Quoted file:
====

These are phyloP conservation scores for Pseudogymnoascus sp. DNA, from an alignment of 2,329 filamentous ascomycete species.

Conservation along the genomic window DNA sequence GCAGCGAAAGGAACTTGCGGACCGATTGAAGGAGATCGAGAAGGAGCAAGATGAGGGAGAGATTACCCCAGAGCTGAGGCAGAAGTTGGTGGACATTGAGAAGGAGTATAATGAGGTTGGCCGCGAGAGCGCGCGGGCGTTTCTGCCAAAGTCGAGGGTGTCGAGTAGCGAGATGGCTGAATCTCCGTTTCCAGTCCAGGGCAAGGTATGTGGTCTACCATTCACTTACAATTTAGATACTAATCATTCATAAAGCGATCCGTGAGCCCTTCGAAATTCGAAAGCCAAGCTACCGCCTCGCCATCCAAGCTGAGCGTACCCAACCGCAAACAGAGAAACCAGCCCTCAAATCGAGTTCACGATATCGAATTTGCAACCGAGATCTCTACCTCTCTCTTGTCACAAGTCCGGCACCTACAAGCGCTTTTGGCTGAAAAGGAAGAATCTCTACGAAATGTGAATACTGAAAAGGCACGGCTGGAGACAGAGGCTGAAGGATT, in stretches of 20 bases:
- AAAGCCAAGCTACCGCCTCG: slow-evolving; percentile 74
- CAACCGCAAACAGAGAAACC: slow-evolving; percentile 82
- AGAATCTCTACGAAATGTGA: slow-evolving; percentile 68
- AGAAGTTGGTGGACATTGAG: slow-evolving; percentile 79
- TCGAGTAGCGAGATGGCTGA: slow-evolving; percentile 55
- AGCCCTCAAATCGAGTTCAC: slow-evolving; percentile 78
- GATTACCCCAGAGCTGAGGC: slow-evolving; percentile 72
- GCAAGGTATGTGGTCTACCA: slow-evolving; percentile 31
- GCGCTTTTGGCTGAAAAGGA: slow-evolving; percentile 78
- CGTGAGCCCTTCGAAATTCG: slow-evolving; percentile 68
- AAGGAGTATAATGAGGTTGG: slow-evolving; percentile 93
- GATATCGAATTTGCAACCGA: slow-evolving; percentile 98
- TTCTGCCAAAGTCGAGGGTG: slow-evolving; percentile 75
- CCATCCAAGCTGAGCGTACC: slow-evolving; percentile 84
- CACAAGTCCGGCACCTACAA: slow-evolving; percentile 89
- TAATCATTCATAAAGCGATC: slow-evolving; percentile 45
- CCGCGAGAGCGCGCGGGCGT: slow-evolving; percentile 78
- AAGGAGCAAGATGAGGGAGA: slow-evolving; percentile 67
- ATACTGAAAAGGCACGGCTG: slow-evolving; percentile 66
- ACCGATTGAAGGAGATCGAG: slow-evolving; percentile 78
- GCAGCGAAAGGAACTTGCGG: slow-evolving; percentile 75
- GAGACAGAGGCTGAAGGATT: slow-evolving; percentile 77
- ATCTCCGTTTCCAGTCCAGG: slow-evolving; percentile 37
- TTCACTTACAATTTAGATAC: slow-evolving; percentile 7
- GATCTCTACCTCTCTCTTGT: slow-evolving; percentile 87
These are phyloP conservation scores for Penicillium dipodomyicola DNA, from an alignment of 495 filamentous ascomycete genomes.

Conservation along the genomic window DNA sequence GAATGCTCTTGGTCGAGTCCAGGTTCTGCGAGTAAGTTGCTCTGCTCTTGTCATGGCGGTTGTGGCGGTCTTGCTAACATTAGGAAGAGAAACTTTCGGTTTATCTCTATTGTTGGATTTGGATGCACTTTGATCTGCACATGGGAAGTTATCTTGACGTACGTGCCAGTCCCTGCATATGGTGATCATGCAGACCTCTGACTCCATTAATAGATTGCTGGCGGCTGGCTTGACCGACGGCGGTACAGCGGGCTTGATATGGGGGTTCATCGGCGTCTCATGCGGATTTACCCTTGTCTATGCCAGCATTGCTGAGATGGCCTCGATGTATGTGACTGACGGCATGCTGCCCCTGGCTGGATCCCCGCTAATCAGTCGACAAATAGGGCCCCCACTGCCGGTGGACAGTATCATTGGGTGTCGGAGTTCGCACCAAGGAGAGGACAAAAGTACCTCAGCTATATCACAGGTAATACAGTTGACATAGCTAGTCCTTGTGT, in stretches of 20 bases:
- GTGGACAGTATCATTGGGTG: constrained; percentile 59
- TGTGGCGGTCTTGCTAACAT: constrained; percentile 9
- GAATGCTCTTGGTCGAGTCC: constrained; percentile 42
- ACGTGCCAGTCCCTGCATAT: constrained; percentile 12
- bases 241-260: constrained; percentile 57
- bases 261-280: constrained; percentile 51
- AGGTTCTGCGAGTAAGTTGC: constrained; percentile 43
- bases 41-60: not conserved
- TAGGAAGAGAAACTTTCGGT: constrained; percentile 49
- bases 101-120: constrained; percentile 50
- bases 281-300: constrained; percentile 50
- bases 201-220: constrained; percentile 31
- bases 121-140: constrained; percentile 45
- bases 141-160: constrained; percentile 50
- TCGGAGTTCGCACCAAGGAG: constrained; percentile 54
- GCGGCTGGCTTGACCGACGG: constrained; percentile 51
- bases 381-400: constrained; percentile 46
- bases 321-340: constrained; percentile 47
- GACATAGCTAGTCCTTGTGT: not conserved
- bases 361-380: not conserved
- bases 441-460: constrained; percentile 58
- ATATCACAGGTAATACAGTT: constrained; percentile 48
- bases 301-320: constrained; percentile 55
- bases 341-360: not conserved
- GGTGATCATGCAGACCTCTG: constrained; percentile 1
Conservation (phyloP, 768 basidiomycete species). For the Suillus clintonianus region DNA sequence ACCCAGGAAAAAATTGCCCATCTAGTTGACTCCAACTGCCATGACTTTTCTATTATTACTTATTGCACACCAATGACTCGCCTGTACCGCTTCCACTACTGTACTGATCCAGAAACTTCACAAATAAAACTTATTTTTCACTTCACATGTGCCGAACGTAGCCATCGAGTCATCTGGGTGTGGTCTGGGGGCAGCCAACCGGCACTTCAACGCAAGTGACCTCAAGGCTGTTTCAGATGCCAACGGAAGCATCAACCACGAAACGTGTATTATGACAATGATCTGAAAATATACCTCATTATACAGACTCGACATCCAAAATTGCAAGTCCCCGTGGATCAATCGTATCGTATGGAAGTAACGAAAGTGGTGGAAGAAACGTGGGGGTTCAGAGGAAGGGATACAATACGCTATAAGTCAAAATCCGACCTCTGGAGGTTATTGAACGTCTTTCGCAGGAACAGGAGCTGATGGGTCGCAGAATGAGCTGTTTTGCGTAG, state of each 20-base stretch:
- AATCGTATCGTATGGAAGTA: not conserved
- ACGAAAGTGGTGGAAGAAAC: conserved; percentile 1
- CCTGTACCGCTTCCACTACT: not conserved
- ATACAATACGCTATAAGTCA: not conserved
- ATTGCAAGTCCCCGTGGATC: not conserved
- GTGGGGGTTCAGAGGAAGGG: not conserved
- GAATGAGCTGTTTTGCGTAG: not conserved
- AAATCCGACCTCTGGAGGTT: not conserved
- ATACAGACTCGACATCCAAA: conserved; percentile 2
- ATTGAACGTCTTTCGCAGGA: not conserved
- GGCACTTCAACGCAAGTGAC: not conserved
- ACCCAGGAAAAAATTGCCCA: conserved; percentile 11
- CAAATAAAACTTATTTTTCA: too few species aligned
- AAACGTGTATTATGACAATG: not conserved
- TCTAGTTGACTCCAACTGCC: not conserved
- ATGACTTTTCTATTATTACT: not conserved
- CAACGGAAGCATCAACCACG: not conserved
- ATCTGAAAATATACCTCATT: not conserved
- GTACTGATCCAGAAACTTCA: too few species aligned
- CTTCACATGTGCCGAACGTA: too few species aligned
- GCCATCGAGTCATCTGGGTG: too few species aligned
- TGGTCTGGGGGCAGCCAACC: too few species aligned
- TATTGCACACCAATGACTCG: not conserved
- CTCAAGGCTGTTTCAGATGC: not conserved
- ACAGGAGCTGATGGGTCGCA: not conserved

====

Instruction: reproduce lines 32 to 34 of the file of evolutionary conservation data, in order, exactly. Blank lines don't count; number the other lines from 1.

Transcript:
- GAATGCTCTTGGTCGAGTCC: constrained; percentile 42
- ACGTGCCAGTCCCTGCATAT: constrained; percentile 12
- bases 241-260: constrained; percentile 57